Personally, I always go towards the emotional art: they, more often than not have stories behind them. They can also portray the artist’s life circumstances of that moment.

This is a painting of the artist’s male lover. It has both story and tenderness to it.

Logic-based art is something I can respect, and understand a little bit, but it’s not something I would like to do. My brain is logical, sure, but that doesn’t mean I can understand the other artist’s logic.

I have no idea what this is suppose to be.

If you’ve noticed, art within the last century has been shifting from being based on emotions and stories to being based on logic and the creator’s thought processes. I don’t know if this is a bad move, but I think that can explain why I don’t understand modern art at all. There are times that I just can’t understand the artists themselves. And if you can’t understand the artist, you can’t understand the artwork they’ve made.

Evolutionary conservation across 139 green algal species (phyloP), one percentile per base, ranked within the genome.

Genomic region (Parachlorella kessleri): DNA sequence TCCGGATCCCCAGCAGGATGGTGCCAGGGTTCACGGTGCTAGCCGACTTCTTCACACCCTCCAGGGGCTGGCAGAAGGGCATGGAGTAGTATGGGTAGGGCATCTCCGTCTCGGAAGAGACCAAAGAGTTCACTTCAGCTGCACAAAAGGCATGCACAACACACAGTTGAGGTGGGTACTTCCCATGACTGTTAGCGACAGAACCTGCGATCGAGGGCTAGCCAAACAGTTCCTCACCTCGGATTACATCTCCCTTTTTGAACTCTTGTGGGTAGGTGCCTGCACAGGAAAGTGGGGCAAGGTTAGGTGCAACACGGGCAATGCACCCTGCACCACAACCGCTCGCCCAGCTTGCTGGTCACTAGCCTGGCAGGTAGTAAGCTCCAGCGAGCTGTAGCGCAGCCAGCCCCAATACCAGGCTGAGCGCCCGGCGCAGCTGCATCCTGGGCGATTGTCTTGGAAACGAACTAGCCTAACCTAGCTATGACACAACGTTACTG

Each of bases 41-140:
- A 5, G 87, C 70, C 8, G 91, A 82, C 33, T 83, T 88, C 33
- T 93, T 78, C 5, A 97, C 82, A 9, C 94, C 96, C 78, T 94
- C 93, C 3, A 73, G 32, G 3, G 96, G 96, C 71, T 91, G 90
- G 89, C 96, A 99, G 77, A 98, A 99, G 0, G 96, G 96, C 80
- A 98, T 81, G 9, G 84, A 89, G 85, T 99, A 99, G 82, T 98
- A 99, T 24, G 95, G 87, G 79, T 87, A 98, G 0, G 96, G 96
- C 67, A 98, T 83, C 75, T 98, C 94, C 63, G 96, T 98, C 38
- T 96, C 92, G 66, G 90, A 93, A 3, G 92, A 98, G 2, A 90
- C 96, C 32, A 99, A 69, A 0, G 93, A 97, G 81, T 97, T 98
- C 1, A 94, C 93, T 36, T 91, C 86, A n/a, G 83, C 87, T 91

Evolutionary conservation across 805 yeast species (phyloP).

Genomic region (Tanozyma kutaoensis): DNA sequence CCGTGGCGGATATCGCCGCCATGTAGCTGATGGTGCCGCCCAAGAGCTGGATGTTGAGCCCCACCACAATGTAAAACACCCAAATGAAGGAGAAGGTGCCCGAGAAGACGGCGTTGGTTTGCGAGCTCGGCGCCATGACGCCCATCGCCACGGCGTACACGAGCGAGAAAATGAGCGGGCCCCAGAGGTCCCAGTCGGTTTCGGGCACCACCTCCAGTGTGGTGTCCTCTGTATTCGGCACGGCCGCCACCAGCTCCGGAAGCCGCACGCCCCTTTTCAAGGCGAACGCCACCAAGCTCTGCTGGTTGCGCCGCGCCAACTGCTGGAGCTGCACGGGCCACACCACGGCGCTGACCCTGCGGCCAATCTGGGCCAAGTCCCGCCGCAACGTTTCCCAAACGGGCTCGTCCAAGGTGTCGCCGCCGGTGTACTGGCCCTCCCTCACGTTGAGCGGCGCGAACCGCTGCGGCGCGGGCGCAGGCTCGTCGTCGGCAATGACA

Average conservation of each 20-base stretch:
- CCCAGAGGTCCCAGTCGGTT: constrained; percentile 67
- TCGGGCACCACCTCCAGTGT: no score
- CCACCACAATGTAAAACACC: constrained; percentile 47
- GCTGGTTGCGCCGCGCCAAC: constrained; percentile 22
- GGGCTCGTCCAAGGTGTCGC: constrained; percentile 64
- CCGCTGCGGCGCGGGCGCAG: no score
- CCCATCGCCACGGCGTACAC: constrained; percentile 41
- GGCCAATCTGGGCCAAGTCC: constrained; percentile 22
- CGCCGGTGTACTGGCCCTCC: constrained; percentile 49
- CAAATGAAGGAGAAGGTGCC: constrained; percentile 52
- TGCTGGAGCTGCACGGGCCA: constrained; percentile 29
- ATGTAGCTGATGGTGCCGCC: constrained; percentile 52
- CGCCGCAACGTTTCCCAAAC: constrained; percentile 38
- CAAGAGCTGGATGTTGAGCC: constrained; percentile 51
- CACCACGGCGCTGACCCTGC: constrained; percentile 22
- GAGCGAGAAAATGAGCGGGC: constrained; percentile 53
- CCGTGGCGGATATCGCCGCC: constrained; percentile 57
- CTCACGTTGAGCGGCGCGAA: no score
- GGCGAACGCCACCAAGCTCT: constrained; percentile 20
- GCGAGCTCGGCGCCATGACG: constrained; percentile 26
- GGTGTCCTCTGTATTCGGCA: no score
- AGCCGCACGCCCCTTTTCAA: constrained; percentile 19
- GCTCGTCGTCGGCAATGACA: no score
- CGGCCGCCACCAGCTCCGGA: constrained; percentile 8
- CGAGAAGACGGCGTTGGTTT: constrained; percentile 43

What do you guys think? Let me know in the comments below.

Also, sorry this entry was OBSCENELY long, but there were so many ideas I wanted to get off my chest. Keep your eyes open for another blog update in the next couple of days. ;D

3 Replies to “Thoughts from Places: the Toledo Museum of Art”